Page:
The shortstop half of the longest-running double play tandem in baseball history, Alan Trammell played 20 seasons for the Detroit Tigers and was named the Most Valuable Player of the 1984 World Series. He and Lou Whitaker debuted in the same game in 1977 and played 19 seasons together, setting a record for most games played by teammates and double plays turned.
Trammell was a skinny singles hitter in his first few years in the big leagues, but in the second half of the 1982 season he made an adjustment to his batting stance and approach at the plate that vaulted him into another level as a hitter. He started driving the ball more and by 1987 when the Tigers needed someone to replace Lance Parrish in the cleanup spot, Trammell was tapped for the job. He responded with his best season and one of the finest seasons of any shortstop in history. That year Trammell hit .434 with 205 hits, 34 doubles 28 homers, 105 RBI, 109 runs scored, and 21 stolen bases. In September and October, with his club in a fierce battle for the division title, Trammell hit .417 with seven homers and 20 RBI. Still, he finished second in MVP voting to Toronto’s George Bell in one of the worst decisions ever by the Baseball Writers Association of America.
Trammell was a fundamentally sound player. He wasn’t spectacular at any one aspect of the game, but he was very good at almost everything. He used an over the top throwing motion that was accurate and compensated for an average throwing arm. He wasn’t blinding fast but he was an excellent base runner and a very successful base stealer. He wasn’t †large but he employed a quick bat to generate power, hitting 185 homers in his career. He batted over .300 seven times and he was tough to strike out. Because of his solid rather than spectacular skills, Trammell was often overlooked and underrated. As long time Detroit coach Dick Tracewski points out: “At no time would any baseball man have traded Trammell straight up for Ozzie Smith, no chance” but yet Smith was elected to the Hall of Fame in his first season of eligibility while Trammell still waits outside the Hall. “The Wizard of Oz” made flashy plays and was the greatest defensive player at his position of all-time, but Trammell was the better offensive by a large margin.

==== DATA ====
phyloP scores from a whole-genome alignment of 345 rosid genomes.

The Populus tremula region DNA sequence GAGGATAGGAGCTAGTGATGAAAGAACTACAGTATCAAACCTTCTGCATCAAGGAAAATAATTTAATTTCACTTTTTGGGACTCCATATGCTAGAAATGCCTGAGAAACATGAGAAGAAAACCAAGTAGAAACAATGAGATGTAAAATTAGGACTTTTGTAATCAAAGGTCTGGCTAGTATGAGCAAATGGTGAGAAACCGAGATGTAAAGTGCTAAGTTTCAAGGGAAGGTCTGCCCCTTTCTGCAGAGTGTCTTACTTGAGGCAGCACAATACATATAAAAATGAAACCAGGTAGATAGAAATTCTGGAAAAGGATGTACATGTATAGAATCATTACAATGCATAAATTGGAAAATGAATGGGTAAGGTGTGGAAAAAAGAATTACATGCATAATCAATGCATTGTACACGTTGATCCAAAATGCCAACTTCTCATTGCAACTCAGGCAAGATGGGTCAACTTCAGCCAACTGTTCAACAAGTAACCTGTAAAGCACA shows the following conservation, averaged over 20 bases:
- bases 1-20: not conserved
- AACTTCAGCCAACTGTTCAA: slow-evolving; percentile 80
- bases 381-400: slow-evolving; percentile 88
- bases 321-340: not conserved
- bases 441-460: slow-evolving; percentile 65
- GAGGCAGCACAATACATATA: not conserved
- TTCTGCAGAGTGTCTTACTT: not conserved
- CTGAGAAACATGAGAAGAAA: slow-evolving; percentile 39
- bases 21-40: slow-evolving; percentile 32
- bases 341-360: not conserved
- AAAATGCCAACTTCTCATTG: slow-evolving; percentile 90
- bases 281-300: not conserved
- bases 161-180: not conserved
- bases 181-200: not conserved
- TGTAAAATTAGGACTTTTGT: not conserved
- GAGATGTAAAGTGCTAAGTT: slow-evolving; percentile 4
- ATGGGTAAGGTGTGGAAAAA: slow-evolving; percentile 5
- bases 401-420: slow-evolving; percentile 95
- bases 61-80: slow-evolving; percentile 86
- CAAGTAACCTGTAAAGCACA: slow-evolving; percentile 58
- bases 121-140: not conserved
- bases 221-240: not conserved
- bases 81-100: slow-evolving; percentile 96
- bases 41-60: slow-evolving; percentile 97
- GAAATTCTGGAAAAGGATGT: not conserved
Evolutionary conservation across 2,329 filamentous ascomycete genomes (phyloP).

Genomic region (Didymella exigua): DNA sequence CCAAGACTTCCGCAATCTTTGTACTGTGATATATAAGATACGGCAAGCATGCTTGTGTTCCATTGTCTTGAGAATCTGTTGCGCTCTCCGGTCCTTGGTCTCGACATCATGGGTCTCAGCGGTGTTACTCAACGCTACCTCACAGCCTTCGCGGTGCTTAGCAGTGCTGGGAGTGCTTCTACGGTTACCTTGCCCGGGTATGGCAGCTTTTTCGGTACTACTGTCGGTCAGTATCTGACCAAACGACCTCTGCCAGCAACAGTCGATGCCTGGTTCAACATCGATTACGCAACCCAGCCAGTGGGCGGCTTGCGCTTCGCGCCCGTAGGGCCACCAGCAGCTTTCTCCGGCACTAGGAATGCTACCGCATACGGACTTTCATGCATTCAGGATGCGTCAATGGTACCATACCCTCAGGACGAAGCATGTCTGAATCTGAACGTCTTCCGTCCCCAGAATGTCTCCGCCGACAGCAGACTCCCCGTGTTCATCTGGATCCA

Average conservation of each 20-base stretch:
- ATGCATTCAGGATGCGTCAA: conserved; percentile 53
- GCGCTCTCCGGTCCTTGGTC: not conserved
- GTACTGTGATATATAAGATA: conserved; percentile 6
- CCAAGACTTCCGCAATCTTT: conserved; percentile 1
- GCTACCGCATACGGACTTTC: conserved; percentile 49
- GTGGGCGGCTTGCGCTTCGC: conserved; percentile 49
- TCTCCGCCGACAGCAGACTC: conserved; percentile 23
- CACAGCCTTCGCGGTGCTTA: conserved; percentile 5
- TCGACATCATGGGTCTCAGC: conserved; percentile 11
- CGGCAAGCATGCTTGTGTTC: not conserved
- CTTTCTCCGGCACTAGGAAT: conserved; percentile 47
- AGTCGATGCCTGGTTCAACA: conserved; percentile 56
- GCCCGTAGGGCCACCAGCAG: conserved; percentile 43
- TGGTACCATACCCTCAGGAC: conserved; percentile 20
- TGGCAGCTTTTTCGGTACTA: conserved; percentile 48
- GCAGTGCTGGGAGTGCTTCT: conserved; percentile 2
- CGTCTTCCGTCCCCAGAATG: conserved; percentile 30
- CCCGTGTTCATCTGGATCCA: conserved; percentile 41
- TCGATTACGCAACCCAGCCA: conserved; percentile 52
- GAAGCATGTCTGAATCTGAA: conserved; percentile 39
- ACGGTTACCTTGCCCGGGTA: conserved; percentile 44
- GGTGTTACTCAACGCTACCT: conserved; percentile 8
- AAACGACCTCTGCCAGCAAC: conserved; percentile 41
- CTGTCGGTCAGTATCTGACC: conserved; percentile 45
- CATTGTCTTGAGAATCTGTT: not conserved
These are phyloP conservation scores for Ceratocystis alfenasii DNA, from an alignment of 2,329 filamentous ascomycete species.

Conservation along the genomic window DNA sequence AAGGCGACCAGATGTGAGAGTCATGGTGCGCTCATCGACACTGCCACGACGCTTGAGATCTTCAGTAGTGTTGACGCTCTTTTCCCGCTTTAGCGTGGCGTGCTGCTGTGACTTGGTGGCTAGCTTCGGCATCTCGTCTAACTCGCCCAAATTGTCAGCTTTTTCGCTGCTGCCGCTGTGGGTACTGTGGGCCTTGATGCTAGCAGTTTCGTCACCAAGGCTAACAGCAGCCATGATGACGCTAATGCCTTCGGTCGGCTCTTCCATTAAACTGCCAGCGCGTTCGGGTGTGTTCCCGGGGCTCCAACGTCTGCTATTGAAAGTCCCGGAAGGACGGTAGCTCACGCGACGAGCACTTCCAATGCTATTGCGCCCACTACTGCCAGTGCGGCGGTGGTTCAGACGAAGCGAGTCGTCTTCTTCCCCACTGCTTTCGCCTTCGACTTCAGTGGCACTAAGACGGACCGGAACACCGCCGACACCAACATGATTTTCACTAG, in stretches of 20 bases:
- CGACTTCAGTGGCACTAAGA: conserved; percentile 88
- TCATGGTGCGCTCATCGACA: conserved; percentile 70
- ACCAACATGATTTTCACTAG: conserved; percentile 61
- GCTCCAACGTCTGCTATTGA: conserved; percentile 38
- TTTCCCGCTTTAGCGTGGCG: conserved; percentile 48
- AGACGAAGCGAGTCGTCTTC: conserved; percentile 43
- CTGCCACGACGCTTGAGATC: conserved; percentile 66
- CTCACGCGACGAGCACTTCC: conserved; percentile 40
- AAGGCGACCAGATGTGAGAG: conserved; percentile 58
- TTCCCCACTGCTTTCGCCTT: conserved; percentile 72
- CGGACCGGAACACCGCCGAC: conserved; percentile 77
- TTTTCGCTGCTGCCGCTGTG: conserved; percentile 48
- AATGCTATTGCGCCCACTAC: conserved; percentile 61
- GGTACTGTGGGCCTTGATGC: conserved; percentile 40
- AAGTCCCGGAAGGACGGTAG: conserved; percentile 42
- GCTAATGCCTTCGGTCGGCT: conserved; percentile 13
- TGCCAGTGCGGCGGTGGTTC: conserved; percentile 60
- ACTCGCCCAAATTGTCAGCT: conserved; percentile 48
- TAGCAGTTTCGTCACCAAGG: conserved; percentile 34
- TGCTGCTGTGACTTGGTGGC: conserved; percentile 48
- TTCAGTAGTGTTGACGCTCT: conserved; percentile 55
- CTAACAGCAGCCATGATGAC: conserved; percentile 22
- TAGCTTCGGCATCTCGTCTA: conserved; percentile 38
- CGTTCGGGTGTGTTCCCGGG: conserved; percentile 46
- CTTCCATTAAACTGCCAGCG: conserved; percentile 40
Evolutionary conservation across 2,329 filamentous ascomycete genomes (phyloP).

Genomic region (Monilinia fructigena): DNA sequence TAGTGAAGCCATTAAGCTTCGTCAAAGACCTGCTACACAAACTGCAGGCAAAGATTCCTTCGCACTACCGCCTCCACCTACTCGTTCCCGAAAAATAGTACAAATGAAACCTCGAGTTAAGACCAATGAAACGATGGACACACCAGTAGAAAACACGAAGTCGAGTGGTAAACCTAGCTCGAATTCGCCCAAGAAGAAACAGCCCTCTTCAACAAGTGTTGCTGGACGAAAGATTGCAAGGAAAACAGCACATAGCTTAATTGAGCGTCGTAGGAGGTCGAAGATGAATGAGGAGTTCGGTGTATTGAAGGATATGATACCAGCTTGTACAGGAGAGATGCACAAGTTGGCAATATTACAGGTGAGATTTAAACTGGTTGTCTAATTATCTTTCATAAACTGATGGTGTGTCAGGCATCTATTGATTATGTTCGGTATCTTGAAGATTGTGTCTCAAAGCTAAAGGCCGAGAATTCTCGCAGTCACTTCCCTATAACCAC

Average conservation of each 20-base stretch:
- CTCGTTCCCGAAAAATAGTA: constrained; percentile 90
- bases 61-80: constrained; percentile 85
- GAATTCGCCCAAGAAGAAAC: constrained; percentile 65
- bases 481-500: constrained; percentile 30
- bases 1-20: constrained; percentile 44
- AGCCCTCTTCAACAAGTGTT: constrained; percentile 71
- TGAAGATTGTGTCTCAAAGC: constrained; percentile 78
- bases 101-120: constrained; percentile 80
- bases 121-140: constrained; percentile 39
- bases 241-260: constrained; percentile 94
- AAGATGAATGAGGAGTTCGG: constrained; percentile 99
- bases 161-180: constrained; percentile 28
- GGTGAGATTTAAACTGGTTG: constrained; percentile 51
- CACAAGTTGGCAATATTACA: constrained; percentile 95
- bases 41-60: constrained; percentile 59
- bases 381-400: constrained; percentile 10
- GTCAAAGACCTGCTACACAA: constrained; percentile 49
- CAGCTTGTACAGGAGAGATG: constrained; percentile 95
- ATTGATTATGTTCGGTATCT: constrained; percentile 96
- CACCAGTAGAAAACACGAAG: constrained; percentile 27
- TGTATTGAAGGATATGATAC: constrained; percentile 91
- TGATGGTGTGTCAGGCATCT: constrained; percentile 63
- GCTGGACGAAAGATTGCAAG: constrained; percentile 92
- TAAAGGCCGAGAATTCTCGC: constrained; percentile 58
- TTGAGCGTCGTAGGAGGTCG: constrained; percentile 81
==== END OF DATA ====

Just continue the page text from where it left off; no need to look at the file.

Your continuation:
After his playing career, Trammell stayed in the game, coaching and then accepting the job as manager of the Detroit Tigers in 2003. Strapped with a terrible team with a miserable farm system, Trammell guided the club to an embarrassing 119 losses in his first season. But he righted the ship a bit and had the team over 70 wins in his next two seasons. Still, the front office axed him after the 2005 campaign and replaced him with Jim Leyland. Somewhat of a scapegoat, Trammell had proved loyal and taken the helm of a bad team, helping them learn to be professionals. In 2006, the Tigers went to the World Series the season after Trammell was fired. But Trammell’s sharp mind and leadership skills were recognized and and he was hired by Lou Piniella to serve as bench coach with the Chicago Cubs, and later by his former teammate Kirk Gibson in the same capacity with the Arizona Diamondbacks.
In his 15 years on the Hall of Fame ballot, Trammell climbed his way to more than 40% of the vote in his final try, but never sniffed election. Many baseball experts, especially the sabermetric community, have supported his Hall of Fame case.